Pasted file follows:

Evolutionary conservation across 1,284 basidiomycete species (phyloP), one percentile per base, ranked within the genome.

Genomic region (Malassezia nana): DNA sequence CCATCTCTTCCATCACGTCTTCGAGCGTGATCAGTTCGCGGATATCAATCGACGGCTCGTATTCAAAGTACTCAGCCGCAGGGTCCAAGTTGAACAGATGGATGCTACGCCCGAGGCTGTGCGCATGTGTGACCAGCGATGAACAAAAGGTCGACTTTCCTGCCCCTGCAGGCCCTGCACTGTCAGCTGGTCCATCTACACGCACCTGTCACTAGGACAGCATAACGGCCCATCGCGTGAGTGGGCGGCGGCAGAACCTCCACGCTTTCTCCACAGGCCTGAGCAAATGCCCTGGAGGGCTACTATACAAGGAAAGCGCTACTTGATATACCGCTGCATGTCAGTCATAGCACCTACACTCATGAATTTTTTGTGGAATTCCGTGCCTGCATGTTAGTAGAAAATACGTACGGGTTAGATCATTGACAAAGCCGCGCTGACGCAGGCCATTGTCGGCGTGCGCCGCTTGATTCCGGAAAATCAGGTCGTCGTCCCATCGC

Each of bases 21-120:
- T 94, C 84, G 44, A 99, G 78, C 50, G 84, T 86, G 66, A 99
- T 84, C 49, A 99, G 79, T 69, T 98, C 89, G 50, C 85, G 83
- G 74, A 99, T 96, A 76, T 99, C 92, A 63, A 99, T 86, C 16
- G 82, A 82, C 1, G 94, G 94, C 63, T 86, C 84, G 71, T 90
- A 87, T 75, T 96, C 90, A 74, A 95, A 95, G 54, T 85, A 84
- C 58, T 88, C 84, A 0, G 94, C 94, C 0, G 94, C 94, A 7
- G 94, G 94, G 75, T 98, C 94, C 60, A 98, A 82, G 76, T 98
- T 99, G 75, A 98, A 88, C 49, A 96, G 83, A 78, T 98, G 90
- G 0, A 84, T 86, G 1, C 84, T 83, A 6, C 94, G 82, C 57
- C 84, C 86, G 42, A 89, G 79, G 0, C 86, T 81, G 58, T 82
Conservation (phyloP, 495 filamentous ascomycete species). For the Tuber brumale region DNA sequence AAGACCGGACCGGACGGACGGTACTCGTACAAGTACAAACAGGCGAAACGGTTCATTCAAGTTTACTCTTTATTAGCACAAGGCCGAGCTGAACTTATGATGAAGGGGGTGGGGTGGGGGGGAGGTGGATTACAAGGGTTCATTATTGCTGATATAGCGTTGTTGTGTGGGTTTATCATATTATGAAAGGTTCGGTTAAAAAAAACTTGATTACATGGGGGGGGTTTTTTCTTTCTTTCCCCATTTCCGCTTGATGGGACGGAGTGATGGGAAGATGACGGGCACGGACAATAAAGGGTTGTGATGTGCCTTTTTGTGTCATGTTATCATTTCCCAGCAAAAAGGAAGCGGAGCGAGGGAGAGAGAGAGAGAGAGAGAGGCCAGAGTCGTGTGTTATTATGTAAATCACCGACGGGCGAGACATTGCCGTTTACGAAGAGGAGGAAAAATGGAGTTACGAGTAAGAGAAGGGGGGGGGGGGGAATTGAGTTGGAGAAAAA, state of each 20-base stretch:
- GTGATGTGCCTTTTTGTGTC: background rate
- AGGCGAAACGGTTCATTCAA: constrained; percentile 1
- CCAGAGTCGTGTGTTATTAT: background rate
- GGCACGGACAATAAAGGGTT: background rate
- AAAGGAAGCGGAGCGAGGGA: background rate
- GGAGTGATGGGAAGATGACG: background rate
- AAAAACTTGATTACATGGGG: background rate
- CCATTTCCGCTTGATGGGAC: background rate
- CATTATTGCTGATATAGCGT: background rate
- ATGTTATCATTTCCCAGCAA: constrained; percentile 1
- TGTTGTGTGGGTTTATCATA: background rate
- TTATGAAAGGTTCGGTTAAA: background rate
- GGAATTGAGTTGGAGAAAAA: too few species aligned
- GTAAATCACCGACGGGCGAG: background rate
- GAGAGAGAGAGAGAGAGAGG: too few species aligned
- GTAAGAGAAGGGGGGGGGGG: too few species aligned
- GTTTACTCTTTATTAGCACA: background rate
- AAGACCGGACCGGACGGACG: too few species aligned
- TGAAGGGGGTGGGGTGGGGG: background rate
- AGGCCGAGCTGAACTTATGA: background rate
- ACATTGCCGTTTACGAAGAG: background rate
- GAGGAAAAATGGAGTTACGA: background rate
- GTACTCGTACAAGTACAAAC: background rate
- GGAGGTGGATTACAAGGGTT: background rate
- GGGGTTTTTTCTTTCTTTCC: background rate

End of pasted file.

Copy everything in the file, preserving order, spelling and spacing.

Evolutionary conservation across 1,284 basidiomycete species (phyloP), one percentile per base, ranked within the genome.

Genomic region (Malassezia nana): DNA sequence CCATCTCTTCCATCACGTCTTCGAGCGTGATCAGTTCGCGGATATCAATCGACGGCTCGTATTCAAAGTACTCAGCCGCAGGGTCCAAGTTGAACAGATGGATGCTACGCCCGAGGCTGTGCGCATGTGTGACCAGCGATGAACAAAAGGTCGACTTTCCTGCCCCTGCAGGCCCTGCACTGTCAGCTGGTCCATCTACACGCACCTGTCACTAGGACAGCATAACGGCCCATCGCGTGAGTGGGCGGCGGCAGAACCTCCACGCTTTCTCCACAGGCCTGAGCAAATGCCCTGGAGGGCTACTATACAAGGAAAGCGCTACTTGATATACCGCTGCATGTCAGTCATAGCACCTACACTCATGAATTTTTTGTGGAATTCCGTGCCTGCATGTTAGTAGAAAATACGTACGGGTTAGATCATTGACAAAGCCGCGCTGACGCAGGCCATTGTCGGCGTGCGCCGCTTGATTCCGGAAAATCAGGTCGTCGTCCCATCGC

Each of bases 21-120:
- T 94, C 84, G 44, A 99, G 78, C 50, G 84, T 86, G 66, A 99
- T 84, C 49, A 99, G 79, T 69, T 98, C 89, G 50, C 85, G 83
- G 74, A 99, T 96, A 76, T 99, C 92, A 63, A 99, T 86, C 16
- G 82, A 82, C 1, G 94, G 94, C 63, T 86, C 84, G 71, T 90
- A 87, T 75, T 96, C 90, A 74, A 95, A 95, G 54, T 85, A 84
- C 58, T 88, C 84, A 0, G 94, C 94, C 0, G 94, C 94, A 7
- G 94, G 94, G 75, T 98, C 94, C 60, A 98, A 82, G 76, T 98
- T 99, G 75, A 98, A 88, C 49, A 96, G 83, A 78, T 98, G 90
- G 0, A 84, T 86, G 1, C 84, T 83, A 6, C 94, G 82, C 57
- C 84, C 86, G 42, A 89, G 79, G 0, C 86, T 81, G 58, T 82
Conservation (phyloP, 495 filamentous ascomycete species). For the Tuber brumale region DNA sequence AAGACCGGACCGGACGGACGGTACTCGTACAAGTACAAACAGGCGAAACGGTTCATTCAAGTTTACTCTTTATTAGCACAAGGCCGAGCTGAACTTATGATGAAGGGGGTGGGGTGGGGGGGAGGTGGATTACAAGGGTTCATTATTGCTGATATAGCGTTGTTGTGTGGGTTTATCATATTATGAAAGGTTCGGTTAAAAAAAACTTGATTACATGGGGGGGGTTTTTTCTTTCTTTCCCCATTTCCGCTTGATGGGACGGAGTGATGGGAAGATGACGGGCACGGACAATAAAGGGTTGTGATGTGCCTTTTTGTGTCATGTTATCATTTCCCAGCAAAAAGGAAGCGGAGCGAGGGAGAGAGAGAGAGAGAGAGAGGCCAGAGTCGTGTGTTATTATGTAAATCACCGACGGGCGAGACATTGCCGTTTACGAAGAGGAGGAAAAATGGAGTTACGAGTAAGAGAAGGGGGGGGGGGGGAATTGAGTTGGAGAAAAA, state of each 20-base stretch:
- GTGATGTGCCTTTTTGTGTC: background rate
- AGGCGAAACGGTTCATTCAA: constrained; percentile 1
- CCAGAGTCGTGTGTTATTAT: background rate
- GGCACGGACAATAAAGGGTT: background rate
- AAAGGAAGCGGAGCGAGGGA: background rate
- GGAGTGATGGGAAGATGACG: background rate
- AAAAACTTGATTACATGGGG: background rate
- CCATTTCCGCTTGATGGGAC: background rate
- CATTATTGCTGATATAGCGT: background rate
- ATGTTATCATTTCCCAGCAA: constrained; percentile 1
- TGTTGTGTGGGTTTATCATA: background rate
- TTATGAAAGGTTCGGTTAAA: background rate
- GGAATTGAGTTGGAGAAAAA: too few species aligned
- GTAAATCACCGACGGGCGAG: background rate
- GAGAGAGAGAGAGAGAGAGG: too few species aligned
- GTAAGAGAAGGGGGGGGGGG: too few species aligned
- GTTTACTCTTTATTAGCACA: background rate
- AAGACCGGACCGGACGGACG: too few species aligned
- TGAAGGGGGTGGGGTGGGGG: background rate
- AGGCCGAGCTGAACTTATGA: background rate
- ACATTGCCGTTTACGAAGAG: background rate
- GAGGAAAAATGGAGTTACGA: background rate
- GTACTCGTACAAGTACAAAC: background rate
- GGAGGTGGATTACAAGGGTT: background rate
- GGGGTTTTTTCTTTCTTTCC: background rate